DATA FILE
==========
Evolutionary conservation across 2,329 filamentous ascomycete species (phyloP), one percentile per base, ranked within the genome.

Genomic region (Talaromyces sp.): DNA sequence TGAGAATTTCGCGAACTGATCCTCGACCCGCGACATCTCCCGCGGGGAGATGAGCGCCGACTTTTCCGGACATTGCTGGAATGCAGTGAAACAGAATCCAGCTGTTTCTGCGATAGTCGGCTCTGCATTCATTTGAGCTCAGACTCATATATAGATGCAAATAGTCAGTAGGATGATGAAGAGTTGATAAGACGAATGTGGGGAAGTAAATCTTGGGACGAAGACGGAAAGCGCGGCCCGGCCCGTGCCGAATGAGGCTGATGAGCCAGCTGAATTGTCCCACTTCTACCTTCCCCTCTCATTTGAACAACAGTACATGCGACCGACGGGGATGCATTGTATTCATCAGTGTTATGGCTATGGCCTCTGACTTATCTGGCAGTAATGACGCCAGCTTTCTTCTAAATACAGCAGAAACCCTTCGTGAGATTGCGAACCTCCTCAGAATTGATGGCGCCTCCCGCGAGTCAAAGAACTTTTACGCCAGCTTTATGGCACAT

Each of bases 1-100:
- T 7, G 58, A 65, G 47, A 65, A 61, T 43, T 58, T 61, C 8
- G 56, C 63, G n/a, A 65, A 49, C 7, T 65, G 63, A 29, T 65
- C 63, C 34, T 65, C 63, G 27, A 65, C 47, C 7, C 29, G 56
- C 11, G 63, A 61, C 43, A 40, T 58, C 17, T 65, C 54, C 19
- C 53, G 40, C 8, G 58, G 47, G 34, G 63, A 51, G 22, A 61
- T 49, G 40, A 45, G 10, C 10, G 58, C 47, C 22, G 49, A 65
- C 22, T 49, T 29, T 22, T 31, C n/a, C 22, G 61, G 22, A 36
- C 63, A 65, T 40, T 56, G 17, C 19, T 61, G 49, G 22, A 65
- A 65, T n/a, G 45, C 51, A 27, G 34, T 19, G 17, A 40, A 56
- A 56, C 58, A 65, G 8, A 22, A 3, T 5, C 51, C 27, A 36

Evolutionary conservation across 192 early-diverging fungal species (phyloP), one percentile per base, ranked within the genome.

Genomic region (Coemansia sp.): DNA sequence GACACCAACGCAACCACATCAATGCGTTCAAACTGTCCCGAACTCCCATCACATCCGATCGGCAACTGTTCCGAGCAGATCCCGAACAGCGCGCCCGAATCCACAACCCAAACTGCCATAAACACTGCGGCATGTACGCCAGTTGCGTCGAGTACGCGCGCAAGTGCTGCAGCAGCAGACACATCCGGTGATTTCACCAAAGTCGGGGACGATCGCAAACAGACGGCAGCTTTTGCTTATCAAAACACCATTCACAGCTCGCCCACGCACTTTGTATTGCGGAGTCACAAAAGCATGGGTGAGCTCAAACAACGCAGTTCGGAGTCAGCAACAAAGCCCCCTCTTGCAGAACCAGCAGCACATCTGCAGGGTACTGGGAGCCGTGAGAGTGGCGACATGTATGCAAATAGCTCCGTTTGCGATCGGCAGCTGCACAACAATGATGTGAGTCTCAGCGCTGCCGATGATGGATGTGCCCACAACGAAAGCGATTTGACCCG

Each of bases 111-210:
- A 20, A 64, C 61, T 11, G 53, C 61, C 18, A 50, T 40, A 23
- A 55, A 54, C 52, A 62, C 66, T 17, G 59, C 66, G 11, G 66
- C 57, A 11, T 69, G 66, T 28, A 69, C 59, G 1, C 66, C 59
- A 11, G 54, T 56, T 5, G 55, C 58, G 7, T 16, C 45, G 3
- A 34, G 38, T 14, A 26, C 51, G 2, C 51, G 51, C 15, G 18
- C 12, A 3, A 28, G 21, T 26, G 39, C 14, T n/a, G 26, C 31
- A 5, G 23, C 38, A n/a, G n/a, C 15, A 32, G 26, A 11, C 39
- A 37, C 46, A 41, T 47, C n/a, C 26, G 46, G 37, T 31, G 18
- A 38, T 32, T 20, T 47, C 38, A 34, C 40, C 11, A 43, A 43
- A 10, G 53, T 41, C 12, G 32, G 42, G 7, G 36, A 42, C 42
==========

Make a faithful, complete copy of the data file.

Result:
Evolutionary conservation across 2,329 filamentous ascomycete species (phyloP), one percentile per base, ranked within the genome.

Genomic region (Talaromyces sp.): DNA sequence TGAGAATTTCGCGAACTGATCCTCGACCCGCGACATCTCCCGCGGGGAGATGAGCGCCGACTTTTCCGGACATTGCTGGAATGCAGTGAAACAGAATCCAGCTGTTTCTGCGATAGTCGGCTCTGCATTCATTTGAGCTCAGACTCATATATAGATGCAAATAGTCAGTAGGATGATGAAGAGTTGATAAGACGAATGTGGGGAAGTAAATCTTGGGACGAAGACGGAAAGCGCGGCCCGGCCCGTGCCGAATGAGGCTGATGAGCCAGCTGAATTGTCCCACTTCTACCTTCCCCTCTCATTTGAACAACAGTACATGCGACCGACGGGGATGCATTGTATTCATCAGTGTTATGGCTATGGCCTCTGACTTATCTGGCAGTAATGACGCCAGCTTTCTTCTAAATACAGCAGAAACCCTTCGTGAGATTGCGAACCTCCTCAGAATTGATGGCGCCTCCCGCGAGTCAAAGAACTTTTACGCCAGCTTTATGGCACAT

Each of bases 1-100:
- T 7, G 58, A 65, G 47, A 65, A 61, T 43, T 58, T 61, C 8
- G 56, C 63, G n/a, A 65, A 49, C 7, T 65, G 63, A 29, T 65
- C 63, C 34, T 65, C 63, G 27, A 65, C 47, C 7, C 29, G 56
- C 11, G 63, A 61, C 43, A 40, T 58, C 17, T 65, C 54, C 19
- C 53, G 40, C 8, G 58, G 47, G 34, G 63, A 51, G 22, A 61
- T 49, G 40, A 45, G 10, C 10, G 58, C 47, C 22, G 49, A 65
- C 22, T 49, T 29, T 22, T 31, C n/a, C 22, G 61, G 22, A 36
- C 63, A 65, T 40, T 56, G 17, C 19, T 61, G 49, G 22, A 65
- A 65, T n/a, G 45, C 51, A 27, G 34, T 19, G 17, A 40, A 56
- A 56, C 58, A 65, G 8, A 22, A 3, T 5, C 51, C 27, A 36

Evolutionary conservation across 192 early-diverging fungal species (phyloP), one percentile per base, ranked within the genome.

Genomic region (Coemansia sp.): DNA sequence GACACCAACGCAACCACATCAATGCGTTCAAACTGTCCCGAACTCCCATCACATCCGATCGGCAACTGTTCCGAGCAGATCCCGAACAGCGCGCCCGAATCCACAACCCAAACTGCCATAAACACTGCGGCATGTACGCCAGTTGCGTCGAGTACGCGCGCAAGTGCTGCAGCAGCAGACACATCCGGTGATTTCACCAAAGTCGGGGACGATCGCAAACAGACGGCAGCTTTTGCTTATCAAAACACCATTCACAGCTCGCCCACGCACTTTGTATTGCGGAGTCACAAAAGCATGGGTGAGCTCAAACAACGCAGTTCGGAGTCAGCAACAAAGCCCCCTCTTGCAGAACCAGCAGCACATCTGCAGGGTACTGGGAGCCGTGAGAGTGGCGACATGTATGCAAATAGCTCCGTTTGCGATCGGCAGCTGCACAACAATGATGTGAGTCTCAGCGCTGCCGATGATGGATGTGCCCACAACGAAAGCGATTTGACCCG

Each of bases 111-210:
- A 20, A 64, C 61, T 11, G 53, C 61, C 18, A 50, T 40, A 23
- A 55, A 54, C 52, A 62, C 66, T 17, G 59, C 66, G 11, G 66
- C 57, A 11, T 69, G 66, T 28, A 69, C 59, G 1, C 66, C 59
- A 11, G 54, T 56, T 5, G 55, C 58, G 7, T 16, C 45, G 3
- A 34, G 38, T 14, A 26, C 51, G 2, C 51, G 51, C 15, G 18
- C 12, A 3, A 28, G 21, T 26, G 39, C 14, T n/a, G 26, C 31
- A 5, G 23, C 38, A n/a, G n/a, C 15, A 32, G 26, A 11, C 39
- A 37, C 46, A 41, T 47, C n/a, C 26, G 46, G 37, T 31, G 18
- A 38, T 32, T 20, T 47, C 38, A 34, C 40, C 11, A 43, A 43
- A 10, G 53, T 41, C 12, G 32, G 42, G 7, G 36, A 42, C 42